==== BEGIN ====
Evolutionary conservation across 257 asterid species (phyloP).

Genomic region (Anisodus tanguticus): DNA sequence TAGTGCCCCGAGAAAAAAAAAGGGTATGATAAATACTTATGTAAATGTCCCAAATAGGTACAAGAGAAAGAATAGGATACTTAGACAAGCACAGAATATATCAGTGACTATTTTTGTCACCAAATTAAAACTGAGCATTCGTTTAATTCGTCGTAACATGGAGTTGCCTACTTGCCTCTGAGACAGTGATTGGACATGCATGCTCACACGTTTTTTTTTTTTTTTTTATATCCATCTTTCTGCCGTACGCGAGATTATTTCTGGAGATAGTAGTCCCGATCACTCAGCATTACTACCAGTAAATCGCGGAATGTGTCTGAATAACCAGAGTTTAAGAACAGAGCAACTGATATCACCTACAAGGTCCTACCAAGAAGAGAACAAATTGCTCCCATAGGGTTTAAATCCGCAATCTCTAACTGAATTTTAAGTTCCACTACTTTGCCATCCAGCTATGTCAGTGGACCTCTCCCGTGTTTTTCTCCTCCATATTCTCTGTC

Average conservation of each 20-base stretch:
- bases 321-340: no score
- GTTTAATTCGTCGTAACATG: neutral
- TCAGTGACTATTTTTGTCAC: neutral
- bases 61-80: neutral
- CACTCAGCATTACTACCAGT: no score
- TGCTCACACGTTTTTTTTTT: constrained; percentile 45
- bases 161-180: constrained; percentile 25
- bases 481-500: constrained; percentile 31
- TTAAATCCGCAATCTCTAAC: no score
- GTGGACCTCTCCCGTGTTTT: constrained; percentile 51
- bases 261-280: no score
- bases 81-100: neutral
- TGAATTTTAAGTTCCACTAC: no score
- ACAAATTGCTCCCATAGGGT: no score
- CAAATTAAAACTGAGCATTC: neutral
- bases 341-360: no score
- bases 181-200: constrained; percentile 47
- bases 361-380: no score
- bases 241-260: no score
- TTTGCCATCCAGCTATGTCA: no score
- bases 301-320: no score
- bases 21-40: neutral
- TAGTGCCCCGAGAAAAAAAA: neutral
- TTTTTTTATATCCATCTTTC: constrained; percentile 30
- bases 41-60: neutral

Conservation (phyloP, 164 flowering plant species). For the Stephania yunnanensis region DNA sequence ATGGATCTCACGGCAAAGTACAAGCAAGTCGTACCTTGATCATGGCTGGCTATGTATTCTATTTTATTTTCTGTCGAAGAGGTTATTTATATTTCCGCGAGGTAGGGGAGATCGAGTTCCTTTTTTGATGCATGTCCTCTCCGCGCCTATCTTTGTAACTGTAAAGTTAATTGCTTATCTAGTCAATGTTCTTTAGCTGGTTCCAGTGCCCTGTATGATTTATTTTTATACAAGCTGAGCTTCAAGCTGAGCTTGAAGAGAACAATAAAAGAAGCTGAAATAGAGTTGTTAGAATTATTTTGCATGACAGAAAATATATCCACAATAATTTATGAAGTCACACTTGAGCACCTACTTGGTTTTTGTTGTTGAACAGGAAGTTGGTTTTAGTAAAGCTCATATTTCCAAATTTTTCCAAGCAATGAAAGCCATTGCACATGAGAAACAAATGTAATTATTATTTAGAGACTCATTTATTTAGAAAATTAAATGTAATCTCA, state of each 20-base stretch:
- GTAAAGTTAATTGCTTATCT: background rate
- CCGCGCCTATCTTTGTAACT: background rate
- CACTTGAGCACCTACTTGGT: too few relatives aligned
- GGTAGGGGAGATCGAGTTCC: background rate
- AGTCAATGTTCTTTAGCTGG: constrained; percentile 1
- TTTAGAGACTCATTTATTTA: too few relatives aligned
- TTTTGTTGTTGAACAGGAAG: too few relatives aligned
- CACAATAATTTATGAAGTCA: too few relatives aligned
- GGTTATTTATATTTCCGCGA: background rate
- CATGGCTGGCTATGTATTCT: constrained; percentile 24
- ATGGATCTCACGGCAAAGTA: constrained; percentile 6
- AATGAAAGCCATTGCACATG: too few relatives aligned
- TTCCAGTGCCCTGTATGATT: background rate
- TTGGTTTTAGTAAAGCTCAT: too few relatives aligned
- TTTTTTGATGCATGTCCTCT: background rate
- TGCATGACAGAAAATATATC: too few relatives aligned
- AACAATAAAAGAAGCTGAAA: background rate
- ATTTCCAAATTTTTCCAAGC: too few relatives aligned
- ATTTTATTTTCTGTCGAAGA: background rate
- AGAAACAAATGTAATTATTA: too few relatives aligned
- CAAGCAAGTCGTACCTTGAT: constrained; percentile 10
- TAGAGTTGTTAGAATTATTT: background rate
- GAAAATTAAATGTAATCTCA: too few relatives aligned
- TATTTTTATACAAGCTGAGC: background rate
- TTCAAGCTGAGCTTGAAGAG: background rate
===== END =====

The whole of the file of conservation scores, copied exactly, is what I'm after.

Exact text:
Evolutionary conservation across 257 asterid species (phyloP).

Genomic region (Anisodus tanguticus): DNA sequence TAGTGCCCCGAGAAAAAAAAAGGGTATGATAAATACTTATGTAAATGTCCCAAATAGGTACAAGAGAAAGAATAGGATACTTAGACAAGCACAGAATATATCAGTGACTATTTTTGTCACCAAATTAAAACTGAGCATTCGTTTAATTCGTCGTAACATGGAGTTGCCTACTTGCCTCTGAGACAGTGATTGGACATGCATGCTCACACGTTTTTTTTTTTTTTTTTATATCCATCTTTCTGCCGTACGCGAGATTATTTCTGGAGATAGTAGTCCCGATCACTCAGCATTACTACCAGTAAATCGCGGAATGTGTCTGAATAACCAGAGTTTAAGAACAGAGCAACTGATATCACCTACAAGGTCCTACCAAGAAGAGAACAAATTGCTCCCATAGGGTTTAAATCCGCAATCTCTAACTGAATTTTAAGTTCCACTACTTTGCCATCCAGCTATGTCAGTGGACCTCTCCCGTGTTTTTCTCCTCCATATTCTCTGTC

Average conservation of each 20-base stretch:
- bases 321-340: no score
- GTTTAATTCGTCGTAACATG: neutral
- TCAGTGACTATTTTTGTCAC: neutral
- bases 61-80: neutral
- CACTCAGCATTACTACCAGT: no score
- TGCTCACACGTTTTTTTTTT: constrained; percentile 45
- bases 161-180: constrained; percentile 25
- bases 481-500: constrained; percentile 31
- TTAAATCCGCAATCTCTAAC: no score
- GTGGACCTCTCCCGTGTTTT: constrained; percentile 51
- bases 261-280: no score
- bases 81-100: neutral
- TGAATTTTAAGTTCCACTAC: no score
- ACAAATTGCTCCCATAGGGT: no score
- CAAATTAAAACTGAGCATTC: neutral
- bases 341-360: no score
- bases 181-200: constrained; percentile 47
- bases 361-380: no score
- bases 241-260: no score
- TTTGCCATCCAGCTATGTCA: no score
- bases 301-320: no score
- bases 21-40: neutral
- TAGTGCCCCGAGAAAAAAAA: neutral
- TTTTTTTATATCCATCTTTC: constrained; percentile 30
- bases 41-60: neutral

Conservation (phyloP, 164 flowering plant species). For the Stephania yunnanensis region DNA sequence ATGGATCTCACGGCAAAGTACAAGCAAGTCGTACCTTGATCATGGCTGGCTATGTATTCTATTTTATTTTCTGTCGAAGAGGTTATTTATATTTCCGCGAGGTAGGGGAGATCGAGTTCCTTTTTTGATGCATGTCCTCTCCGCGCCTATCTTTGTAACTGTAAAGTTAATTGCTTATCTAGTCAATGTTCTTTAGCTGGTTCCAGTGCCCTGTATGATTTATTTTTATACAAGCTGAGCTTCAAGCTGAGCTTGAAGAGAACAATAAAAGAAGCTGAAATAGAGTTGTTAGAATTATTTTGCATGACAGAAAATATATCCACAATAATTTATGAAGTCACACTTGAGCACCTACTTGGTTTTTGTTGTTGAACAGGAAGTTGGTTTTAGTAAAGCTCATATTTCCAAATTTTTCCAAGCAATGAAAGCCATTGCACATGAGAAACAAATGTAATTATTATTTAGAGACTCATTTATTTAGAAAATTAAATGTAATCTCA, state of each 20-base stretch:
- GTAAAGTTAATTGCTTATCT: background rate
- CCGCGCCTATCTTTGTAACT: background rate
- CACTTGAGCACCTACTTGGT: too few relatives aligned
- GGTAGGGGAGATCGAGTTCC: background rate
- AGTCAATGTTCTTTAGCTGG: constrained; percentile 1
- TTTAGAGACTCATTTATTTA: too few relatives aligned
- TTTTGTTGTTGAACAGGAAG: too few relatives aligned
- CACAATAATTTATGAAGTCA: too few relatives aligned
- GGTTATTTATATTTCCGCGA: background rate
- CATGGCTGGCTATGTATTCT: constrained; percentile 24
- ATGGATCTCACGGCAAAGTA: constrained; percentile 6
- AATGAAAGCCATTGCACATG: too few relatives aligned
- TTCCAGTGCCCTGTATGATT: background rate
- TTGGTTTTAGTAAAGCTCAT: too few relatives aligned
- TTTTTTGATGCATGTCCTCT: background rate
- TGCATGACAGAAAATATATC: too few relatives aligned
- AACAATAAAAGAAGCTGAAA: background rate
- ATTTCCAAATTTTTCCAAGC: too few relatives aligned
- ATTTTATTTTCTGTCGAAGA: background rate
- AGAAACAAATGTAATTATTA: too few relatives aligned
- CAAGCAAGTCGTACCTTGAT: constrained; percentile 10
- TAGAGTTGTTAGAATTATTT: background rate
- GAAAATTAAATGTAATCTCA: too few relatives aligned
- TATTTTTATACAAGCTGAGC: background rate
- TTCAAGCTGAGCTTGAAGAG: background rate